Taliban ‘more qualified’ to run Afghanistan than Kabul govt, says group spokesman

Short Url
Updated 16 July 2021

Taliban ‘more qualified’ to run Afghanistan than Kabul govt, says group spokesman

Taliban ‘more qualified’ to run Afghanistan than Kabul govt, says group spokesman
  • Afghanistan will not be ‘center of rivalries’ for neighboring countries

DUBAI: The Taliban are more qualified to run a future political set-up in Afghanistan than the current Kabul government, a spokesman for the group told Arab News in an exclusive interview on Wednesday, amid a surge in violence and mounting doubts about the future of US-backed peace negotiations.

Taliban officials said last week that the group had taken control of 85 percent of territory in Afghanistan, a claim the Kabul government dismissed as a propaganda campaign launched as foreign forces, including from the US, withdrew after almost 20 years of fighting.

The Taliban spokesman, Suhail Shaheen, said that “tens of districts” were surrendering to the insurgents daily, saying this was happening despite the “weapons and armaments” available with Afghan security forces.

In the last two weeks, the Taliban have overrun areas bordering five countries: Iran, Tajikistan, Turkmenistan, China and Pakistan.

When asked if the Taliban had the expertise and budget to run the day-to-day affairs of the areas they were capturing, Shaheen replied: “We are the people of Afghanistan. We are living among the people. We have experience not only for one year (but) for the past 25 years. Our governors, security chiefs, provincial security chiefs, the judges ... and all commissions, which are equal to a ministry, have been working for the last 25 years. So all our people have experience. They are more experienced than those in the Kabul administration.”

He said there was no change in the movement of people and goods on the border crossings the Taliban had captured, and that traders were carrying on with businesses “normally.”

“Now, under the control of the Islamic Emirate of Afghanistan, they are doing it without any corruption, easily and normally. They are very happy with that.”

Shaheen said schools, offices, and all other establishments in Taliban-captured territories had been asked to remain open and functioning.

However, he appealed to the UN and other international organizations and countries to assist the Taliban financially.

“That is important for the facilities to be provided to the common people,” he added. “We have almost 85 percent of the Afghan territory in our control. So, in order to keep all these offices intact, operative, and active, we do need financial assistance.”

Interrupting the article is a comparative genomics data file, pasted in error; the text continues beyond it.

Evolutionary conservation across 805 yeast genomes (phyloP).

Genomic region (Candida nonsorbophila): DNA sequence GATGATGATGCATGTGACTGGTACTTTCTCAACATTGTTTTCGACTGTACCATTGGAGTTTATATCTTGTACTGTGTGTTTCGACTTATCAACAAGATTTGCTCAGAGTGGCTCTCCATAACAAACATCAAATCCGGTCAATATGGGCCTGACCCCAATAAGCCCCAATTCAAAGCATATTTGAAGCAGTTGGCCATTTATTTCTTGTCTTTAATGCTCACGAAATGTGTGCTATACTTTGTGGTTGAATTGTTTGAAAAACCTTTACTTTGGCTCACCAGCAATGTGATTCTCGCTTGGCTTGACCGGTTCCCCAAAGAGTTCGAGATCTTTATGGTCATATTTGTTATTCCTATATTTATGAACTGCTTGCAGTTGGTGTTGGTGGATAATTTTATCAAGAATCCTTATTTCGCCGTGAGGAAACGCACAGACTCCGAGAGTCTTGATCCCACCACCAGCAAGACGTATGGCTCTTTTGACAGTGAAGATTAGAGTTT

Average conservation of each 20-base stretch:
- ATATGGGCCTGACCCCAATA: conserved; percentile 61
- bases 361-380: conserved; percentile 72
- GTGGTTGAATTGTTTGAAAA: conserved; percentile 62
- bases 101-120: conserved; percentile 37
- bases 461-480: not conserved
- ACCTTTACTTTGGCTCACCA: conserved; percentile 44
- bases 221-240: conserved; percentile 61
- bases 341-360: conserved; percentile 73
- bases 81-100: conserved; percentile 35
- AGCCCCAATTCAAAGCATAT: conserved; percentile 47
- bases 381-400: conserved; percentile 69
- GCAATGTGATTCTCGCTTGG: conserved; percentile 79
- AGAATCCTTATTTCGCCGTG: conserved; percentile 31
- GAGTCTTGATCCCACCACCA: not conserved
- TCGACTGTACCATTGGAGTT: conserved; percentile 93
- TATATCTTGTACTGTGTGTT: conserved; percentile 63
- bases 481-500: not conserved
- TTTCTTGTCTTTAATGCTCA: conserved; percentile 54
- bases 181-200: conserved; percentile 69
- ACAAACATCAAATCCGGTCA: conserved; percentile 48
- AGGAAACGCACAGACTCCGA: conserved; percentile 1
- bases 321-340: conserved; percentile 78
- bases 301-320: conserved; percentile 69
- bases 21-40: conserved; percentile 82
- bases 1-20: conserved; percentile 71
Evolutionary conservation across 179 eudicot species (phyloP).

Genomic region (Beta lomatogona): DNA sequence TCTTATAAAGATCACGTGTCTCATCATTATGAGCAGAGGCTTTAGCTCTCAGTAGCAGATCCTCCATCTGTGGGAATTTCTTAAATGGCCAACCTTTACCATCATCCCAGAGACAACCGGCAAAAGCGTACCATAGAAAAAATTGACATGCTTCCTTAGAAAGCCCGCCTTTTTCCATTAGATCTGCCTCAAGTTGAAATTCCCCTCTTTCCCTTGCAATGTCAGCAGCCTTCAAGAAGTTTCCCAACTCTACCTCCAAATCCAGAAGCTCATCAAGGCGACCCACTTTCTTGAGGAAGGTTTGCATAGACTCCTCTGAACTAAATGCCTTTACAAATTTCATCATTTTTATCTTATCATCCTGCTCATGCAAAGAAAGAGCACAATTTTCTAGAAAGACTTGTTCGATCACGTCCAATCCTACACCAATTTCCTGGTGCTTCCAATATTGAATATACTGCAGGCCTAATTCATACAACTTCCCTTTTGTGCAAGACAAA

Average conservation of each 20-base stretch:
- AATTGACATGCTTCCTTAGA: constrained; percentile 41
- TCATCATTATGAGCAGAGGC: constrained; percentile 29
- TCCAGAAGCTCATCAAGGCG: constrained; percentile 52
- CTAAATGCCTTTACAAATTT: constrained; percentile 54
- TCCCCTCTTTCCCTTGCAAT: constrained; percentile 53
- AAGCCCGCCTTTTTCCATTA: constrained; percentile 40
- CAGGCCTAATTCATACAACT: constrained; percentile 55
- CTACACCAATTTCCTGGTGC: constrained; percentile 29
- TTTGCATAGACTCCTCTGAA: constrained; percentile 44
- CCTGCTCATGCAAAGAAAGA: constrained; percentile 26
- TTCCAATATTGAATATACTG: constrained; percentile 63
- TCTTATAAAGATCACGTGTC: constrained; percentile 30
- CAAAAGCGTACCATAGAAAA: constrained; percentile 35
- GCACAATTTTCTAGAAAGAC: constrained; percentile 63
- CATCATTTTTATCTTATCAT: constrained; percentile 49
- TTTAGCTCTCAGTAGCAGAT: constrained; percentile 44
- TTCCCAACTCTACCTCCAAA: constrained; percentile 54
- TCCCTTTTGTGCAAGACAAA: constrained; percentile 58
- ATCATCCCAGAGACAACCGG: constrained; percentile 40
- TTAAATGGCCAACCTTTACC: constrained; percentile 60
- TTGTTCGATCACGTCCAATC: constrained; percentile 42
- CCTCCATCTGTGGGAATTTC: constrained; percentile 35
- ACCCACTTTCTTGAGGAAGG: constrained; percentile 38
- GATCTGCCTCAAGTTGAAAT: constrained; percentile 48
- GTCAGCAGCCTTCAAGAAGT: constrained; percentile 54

Part of the US pullout deal signed by the Taliban and Washington in February last year was the group’s commitment to negotiate a ceasefire and a power-sharing deal with the Kabul government.

But little progress has been made on this front, even after several rounds of negotiations since September.

“First we should reach a solution about the political roadmap and then we (will) go for a ceasefire,” Shaheen replied when asked what the Taliban’s conditions were to agree to a ceasefire. “There is a sequence.”

He said no individual or group would be allowed to use Afghan soil to attack another country, including Al-Qaeda and the Tehreek Taliban Pakistan (TTP), which is responsible for dozens of high profile attacks in Pakistan and whose leaders and foot soldiers are believed to be hiding in Afghanistan.

“We had made a commitment that we will not allow anyone to use the soil of Afghanistan against the United States, its allies, and other countries,” Shaheen said, saying the group had “sent our message” to Al-Qaeda.

“About TTP or any other group, we have a commitment that we will not allow anyone to use the soil of Afghanistan against another country. Right now ... we do not have all the territory of Afghanistan in our control. When a new Islamic government will be in place, that policy (of not letting anyone use Afghanistan soil) will be implemented.”

He was also asked how a new Taliban government would balance its ties between archrivals Pakistan and India, both of whom have interests in Afghanistan.

“We do not want Afghanistan to be a field of rivalry or rivalries of any countries ... When there is an Islamic government in place in Afghanistan, I think we need reconstruction of the country. Therefore, we would like to have cooperation with other countries, which benefit our people, but, at the same time, we do not want Afghanistan to be a center of rivalries.”